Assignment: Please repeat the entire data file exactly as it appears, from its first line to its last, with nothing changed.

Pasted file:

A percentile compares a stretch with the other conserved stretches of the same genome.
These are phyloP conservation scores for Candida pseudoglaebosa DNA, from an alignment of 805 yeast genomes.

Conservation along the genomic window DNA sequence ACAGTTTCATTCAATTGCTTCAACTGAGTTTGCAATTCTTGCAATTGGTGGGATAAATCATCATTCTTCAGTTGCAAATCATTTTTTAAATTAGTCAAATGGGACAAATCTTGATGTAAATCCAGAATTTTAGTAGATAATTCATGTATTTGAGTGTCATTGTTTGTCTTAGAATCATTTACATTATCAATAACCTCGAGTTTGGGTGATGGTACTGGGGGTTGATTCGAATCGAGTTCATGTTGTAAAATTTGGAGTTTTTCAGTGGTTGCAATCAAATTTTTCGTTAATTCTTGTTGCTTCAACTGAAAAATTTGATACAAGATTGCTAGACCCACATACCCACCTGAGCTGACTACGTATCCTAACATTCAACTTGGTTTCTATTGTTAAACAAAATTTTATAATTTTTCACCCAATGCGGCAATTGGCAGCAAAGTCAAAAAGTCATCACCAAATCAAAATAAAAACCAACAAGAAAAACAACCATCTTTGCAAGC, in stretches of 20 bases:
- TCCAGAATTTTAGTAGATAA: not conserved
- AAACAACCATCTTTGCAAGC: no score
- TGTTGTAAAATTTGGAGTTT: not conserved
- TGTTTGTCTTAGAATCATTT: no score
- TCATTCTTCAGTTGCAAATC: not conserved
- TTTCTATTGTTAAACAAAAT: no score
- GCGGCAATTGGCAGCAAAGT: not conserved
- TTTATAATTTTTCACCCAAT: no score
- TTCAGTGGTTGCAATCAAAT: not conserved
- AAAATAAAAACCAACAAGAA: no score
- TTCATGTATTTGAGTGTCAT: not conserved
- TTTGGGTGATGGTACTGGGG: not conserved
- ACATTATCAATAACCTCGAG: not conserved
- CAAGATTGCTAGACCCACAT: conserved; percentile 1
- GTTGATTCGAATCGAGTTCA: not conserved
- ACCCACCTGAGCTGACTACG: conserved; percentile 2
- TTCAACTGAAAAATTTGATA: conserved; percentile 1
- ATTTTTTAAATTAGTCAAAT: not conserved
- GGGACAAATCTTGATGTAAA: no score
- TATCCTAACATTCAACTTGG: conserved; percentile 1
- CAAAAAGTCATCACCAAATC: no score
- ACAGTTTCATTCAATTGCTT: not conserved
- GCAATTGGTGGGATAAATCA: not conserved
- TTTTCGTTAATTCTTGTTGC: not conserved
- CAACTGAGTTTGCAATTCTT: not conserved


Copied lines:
A percentile compares a stretch with the other conserved stretches of the same genome.
These are phyloP conservation scores for Candida pseudoglaebosa DNA, from an alignment of 805 yeast genomes.

Conservation along the genomic window DNA sequence ACAGTTTCATTCAATTGCTTCAACTGAGTTTGCAATTCTTGCAATTGGTGGGATAAATCATCATTCTTCAGTTGCAAATCATTTTTTAAATTAGTCAAATGGGACAAATCTTGATGTAAATCCAGAATTTTAGTAGATAATTCATGTATTTGAGTGTCATTGTTTGTCTTAGAATCATTTACATTATCAATAACCTCGAGTTTGGGTGATGGTACTGGGGGTTGATTCGAATCGAGTTCATGTTGTAAAATTTGGAGTTTTTCAGTGGTTGCAATCAAATTTTTCGTTAATTCTTGTTGCTTCAACTGAAAAATTTGATACAAGATTGCTAGACCCACATACCCACCTGAGCTGACTACGTATCCTAACATTCAACTTGGTTTCTATTGTTAAACAAAATTTTATAATTTTTCACCCAATGCGGCAATTGGCAGCAAAGTCAAAAAGTCATCACCAAATCAAAATAAAAACCAACAAGAAAAACAACCATCTTTGCAAGC, in stretches of 20 bases:
- TCCAGAATTTTAGTAGATAA: not conserved
- AAACAACCATCTTTGCAAGC: no score
- TGTTGTAAAATTTGGAGTTT: not conserved
- TGTTTGTCTTAGAATCATTT: no score
- TCATTCTTCAGTTGCAAATC: not conserved
- TTTCTATTGTTAAACAAAAT: no score
- GCGGCAATTGGCAGCAAAGT: not conserved
- TTTATAATTTTTCACCCAAT: no score
- TTCAGTGGTTGCAATCAAAT: not conserved
- AAAATAAAAACCAACAAGAA: no score
- TTCATGTATTTGAGTGTCAT: not conserved
- TTTGGGTGATGGTACTGGGG: not conserved
- ACATTATCAATAACCTCGAG: not conserved
- CAAGATTGCTAGACCCACAT: conserved; percentile 1
- GTTGATTCGAATCGAGTTCA: not conserved
- ACCCACCTGAGCTGACTACG: conserved; percentile 2
- TTCAACTGAAAAATTTGATA: conserved; percentile 1
- ATTTTTTAAATTAGTCAAAT: not conserved
- GGGACAAATCTTGATGTAAA: no score
- TATCCTAACATTCAACTTGG: conserved; percentile 1
- CAAAAAGTCATCACCAAATC: no score
- ACAGTTTCATTCAATTGCTT: not conserved
- GCAATTGGTGGGATAAATCA: not conserved
- TTTTCGTTAATTCTTGTTGC: not conserved
- CAACTGAGTTTGCAATTCTT: not conserved